Spring 2012: Algorithms, 22C:031 (CS:3330)


The course meets 9.30--10.20 am Monday, Wednesday, and Friday at 118 MacLean Hall.


Kasturi Varadarajan, 101D MacLean Hall, Phone: 335-0732, email:firstname-lastname@uiowa.edu. Office Hours: 11.00 am -- 12.00 noon, Mon, Tue, and Wed.

Teaching Assistant

Rahil Sharma, 201 G MacLean Hall, email: firstname-lastname@uiowa.edu. Office Hours: 1.00-2.00 Mon, 3.30--4.30 Thu, Fri 1.00--2.00.

What this Course is About

We will practise the precise statement of various computational problems, think about different strategies or algorithms to solve them, reason about their correctness, evaluate these alg orithms from the point of view of efficiency (usually running time), and develop a feel for the difficulty of problems and the applicability of various techniqu es we will learn. Unlike the data structures course, this exploration of algorithmic efficiency will be on the abstract side, and so we won't play with implementations of many of the algorithms and ideas we discuss (though there will be some of that).

For our textbook, we will use "Algorithm Design" by Jon Kleinberg and Eva Tardos.

We will focus on the following portions corresponding to the text:

In addition, if time permits, we will study a (possibly empty) subset of the material in Chapters 10, 11, and 12.

This is just the preliminary plan and it will certainly undergo some modifications. We will also not stick to the order suggested above.


C- or higher in 22C:021 (CS:2310), and 22M:025 (MATH:1850) or 22M:031 (MATH:1550 ). The main prerequisite is 22C:21 (Data Structures), see for instance this previous offering. In particular we will assume that the students have (to quote our textbook) "written programs that implement basic algorithms, manipulate discrete structures such as trees and graphs, and apply basic data st ructures such as arrays, lists, queues, and stacks". This experience will allow us to discuss algorithms at the level of pseudo-code while clearly understanding that the pseudo-code is quite readily and reasonably translated to an actual program in some language (like Java).


The grading will be based on several homeworks (35 percent), quizzes (5 percent), two in-class midterms (15 percent each), and the final (30 percent).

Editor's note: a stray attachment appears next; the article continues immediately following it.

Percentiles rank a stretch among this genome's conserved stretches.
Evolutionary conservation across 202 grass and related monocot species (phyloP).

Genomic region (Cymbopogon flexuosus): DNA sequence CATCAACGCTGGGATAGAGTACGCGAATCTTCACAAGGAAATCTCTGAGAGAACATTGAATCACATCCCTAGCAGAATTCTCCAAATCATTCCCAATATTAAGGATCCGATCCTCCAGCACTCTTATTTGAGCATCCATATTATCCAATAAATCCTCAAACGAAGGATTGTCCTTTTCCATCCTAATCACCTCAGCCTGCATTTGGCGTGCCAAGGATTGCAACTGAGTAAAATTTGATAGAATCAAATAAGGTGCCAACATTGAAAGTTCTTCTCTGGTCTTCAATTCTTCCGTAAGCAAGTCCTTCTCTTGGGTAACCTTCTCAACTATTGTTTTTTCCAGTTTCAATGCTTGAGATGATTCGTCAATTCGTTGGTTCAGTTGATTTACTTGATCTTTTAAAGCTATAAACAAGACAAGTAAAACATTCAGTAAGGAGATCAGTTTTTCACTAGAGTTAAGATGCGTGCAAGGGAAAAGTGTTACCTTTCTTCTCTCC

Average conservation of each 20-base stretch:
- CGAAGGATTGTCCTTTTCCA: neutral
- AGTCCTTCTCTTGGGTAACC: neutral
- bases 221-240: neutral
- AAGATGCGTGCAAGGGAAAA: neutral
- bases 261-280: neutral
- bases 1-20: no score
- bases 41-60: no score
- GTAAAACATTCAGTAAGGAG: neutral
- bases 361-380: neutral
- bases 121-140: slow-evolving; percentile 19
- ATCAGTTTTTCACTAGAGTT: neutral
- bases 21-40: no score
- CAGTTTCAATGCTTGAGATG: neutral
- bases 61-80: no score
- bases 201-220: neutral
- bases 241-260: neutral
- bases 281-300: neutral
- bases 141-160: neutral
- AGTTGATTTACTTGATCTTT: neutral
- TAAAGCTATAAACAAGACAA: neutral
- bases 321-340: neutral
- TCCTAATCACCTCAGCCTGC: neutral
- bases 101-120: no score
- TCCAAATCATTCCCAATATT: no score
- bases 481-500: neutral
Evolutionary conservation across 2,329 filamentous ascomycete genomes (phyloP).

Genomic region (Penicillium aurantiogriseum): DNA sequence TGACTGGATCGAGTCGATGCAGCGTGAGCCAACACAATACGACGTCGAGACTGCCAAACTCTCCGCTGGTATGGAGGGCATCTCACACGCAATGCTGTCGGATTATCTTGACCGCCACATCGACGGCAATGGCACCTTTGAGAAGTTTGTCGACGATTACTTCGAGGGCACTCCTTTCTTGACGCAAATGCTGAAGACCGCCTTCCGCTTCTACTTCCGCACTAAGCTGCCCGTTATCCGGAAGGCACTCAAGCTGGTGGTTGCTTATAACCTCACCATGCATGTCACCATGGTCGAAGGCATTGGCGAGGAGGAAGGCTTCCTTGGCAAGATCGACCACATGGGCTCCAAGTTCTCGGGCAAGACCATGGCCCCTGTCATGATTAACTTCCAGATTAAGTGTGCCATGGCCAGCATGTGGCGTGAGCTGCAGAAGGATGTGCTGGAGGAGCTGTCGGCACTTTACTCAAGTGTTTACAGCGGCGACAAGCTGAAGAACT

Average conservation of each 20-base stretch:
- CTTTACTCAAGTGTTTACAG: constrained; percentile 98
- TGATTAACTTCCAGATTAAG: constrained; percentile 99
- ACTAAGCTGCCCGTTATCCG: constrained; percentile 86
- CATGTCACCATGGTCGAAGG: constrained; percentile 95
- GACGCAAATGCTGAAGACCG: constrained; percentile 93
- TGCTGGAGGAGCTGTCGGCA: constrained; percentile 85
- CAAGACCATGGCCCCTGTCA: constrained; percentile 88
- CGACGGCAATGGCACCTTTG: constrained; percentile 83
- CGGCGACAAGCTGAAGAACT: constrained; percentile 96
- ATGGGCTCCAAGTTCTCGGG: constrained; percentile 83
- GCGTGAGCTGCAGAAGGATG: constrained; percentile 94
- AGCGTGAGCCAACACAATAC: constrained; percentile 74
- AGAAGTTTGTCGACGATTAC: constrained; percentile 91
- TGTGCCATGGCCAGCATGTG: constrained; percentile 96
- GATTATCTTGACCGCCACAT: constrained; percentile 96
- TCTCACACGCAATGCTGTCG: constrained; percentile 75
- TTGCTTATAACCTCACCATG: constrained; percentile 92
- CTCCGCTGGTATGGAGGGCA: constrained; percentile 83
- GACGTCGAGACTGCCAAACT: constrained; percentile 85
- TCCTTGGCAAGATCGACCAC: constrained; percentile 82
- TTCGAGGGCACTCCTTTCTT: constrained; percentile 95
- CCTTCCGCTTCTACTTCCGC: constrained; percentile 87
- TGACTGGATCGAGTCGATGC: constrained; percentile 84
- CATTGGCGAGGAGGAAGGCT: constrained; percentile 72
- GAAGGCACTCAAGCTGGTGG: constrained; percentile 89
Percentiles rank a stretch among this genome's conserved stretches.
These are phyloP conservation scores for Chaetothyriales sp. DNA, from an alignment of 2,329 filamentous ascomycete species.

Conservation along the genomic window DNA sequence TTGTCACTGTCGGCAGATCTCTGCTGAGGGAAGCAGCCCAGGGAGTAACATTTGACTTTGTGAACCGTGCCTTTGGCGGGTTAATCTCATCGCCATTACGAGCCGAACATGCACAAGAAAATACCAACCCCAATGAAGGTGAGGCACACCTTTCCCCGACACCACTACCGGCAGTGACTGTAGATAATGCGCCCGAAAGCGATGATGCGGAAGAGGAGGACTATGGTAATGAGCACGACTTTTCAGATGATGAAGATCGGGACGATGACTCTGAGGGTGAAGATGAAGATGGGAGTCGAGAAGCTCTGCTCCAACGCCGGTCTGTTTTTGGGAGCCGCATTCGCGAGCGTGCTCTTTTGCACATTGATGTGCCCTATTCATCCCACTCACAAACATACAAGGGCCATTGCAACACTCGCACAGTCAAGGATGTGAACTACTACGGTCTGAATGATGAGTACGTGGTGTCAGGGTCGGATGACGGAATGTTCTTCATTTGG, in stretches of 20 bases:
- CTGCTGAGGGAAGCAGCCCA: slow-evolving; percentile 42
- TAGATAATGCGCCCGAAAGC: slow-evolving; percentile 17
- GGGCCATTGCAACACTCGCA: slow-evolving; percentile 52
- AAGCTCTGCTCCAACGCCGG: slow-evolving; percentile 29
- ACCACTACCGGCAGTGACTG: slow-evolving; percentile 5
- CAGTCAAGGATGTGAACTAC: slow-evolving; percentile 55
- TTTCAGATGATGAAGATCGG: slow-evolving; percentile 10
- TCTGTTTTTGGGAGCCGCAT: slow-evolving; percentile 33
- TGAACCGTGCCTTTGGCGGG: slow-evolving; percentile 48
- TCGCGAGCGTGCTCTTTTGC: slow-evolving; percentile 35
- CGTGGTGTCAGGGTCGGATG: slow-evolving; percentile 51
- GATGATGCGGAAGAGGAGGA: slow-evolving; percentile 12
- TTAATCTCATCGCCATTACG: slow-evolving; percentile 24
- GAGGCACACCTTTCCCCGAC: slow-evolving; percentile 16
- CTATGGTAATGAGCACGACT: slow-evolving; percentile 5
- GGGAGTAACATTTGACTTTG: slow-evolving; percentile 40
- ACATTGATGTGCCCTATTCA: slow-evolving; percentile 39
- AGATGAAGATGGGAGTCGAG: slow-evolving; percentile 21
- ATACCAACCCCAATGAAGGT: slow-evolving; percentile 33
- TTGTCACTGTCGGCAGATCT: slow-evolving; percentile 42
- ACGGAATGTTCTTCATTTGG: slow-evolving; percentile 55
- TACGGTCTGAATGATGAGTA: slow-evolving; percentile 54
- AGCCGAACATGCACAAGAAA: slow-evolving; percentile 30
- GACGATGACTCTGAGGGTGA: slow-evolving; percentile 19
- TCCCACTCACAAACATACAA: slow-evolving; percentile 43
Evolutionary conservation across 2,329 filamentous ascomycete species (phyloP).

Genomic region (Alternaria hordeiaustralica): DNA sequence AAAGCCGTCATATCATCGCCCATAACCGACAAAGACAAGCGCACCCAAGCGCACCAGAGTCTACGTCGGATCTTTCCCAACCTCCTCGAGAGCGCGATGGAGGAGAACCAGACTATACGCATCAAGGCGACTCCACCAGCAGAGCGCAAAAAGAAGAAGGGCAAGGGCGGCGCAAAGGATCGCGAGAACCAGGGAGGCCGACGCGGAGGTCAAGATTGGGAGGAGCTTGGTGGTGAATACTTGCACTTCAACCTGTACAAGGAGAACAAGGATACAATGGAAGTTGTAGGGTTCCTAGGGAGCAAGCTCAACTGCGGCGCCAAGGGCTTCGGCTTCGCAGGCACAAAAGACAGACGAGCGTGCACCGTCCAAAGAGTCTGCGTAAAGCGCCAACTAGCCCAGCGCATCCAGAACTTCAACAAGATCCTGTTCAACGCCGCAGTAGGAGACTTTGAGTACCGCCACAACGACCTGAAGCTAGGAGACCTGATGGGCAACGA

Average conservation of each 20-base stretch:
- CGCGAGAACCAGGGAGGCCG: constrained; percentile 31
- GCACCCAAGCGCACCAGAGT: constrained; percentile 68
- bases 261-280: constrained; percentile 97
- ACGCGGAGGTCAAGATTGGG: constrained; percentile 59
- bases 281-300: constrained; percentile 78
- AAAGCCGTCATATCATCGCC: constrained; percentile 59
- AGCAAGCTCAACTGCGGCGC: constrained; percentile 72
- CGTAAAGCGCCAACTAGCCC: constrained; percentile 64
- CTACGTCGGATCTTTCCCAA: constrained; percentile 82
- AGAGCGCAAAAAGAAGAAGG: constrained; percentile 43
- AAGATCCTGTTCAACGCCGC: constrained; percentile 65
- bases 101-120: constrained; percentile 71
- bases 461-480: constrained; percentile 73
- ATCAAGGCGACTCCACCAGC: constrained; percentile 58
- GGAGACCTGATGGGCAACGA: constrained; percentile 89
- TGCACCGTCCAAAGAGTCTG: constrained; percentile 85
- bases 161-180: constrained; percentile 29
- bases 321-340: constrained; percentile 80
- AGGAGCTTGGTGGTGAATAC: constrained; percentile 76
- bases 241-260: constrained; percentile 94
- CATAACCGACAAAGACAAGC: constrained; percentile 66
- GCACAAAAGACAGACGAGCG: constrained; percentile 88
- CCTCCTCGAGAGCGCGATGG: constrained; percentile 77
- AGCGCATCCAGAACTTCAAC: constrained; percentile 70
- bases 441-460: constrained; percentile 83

There will be a quiz every friday that will take no more than five minutes. I expect there to be twelve to fourteen quizzes overall. Each quiz will be worth 1 point. Your overall grade on the quiz will be the minimum of 5 and the expression (5 * total points on quizzes)/10. Notice that you can do 10 quizzes perfectly and get the maximum grade on the quizzes. So you will not be allowed to make up missed quizzes.

There will be seven to nine homeworks, and two of these will involve programming.

The policy on late homeworks is that you have a quota of three days for the entire semester that you may use for late submissions. So for example, there will be no penalty if you submit the fifth homework a day late, the seventh two days late, and the rest of the homeworks on time. Once you use up your quota of three days, any homework submitted late will not be accepted and you will get 0 points for that homework.

When you submit a homework X days late, your quota gets decreased by X irrevocably. You can only be late by an integer number of days -- if you submit 10 hours after the deadline, for example, your quote is depleted by one day.

Exam Dates

The midterms will be in our usual classroom and during our class on Friday, Feb 24 and on Monday, April 9. The final will be during the finals week, on Friday, May 11, between 3.00--5.00 pm in room 105, EPB.

What we cover each week

We will keep a brief summary of what we cover each week here .

Handouts and Notes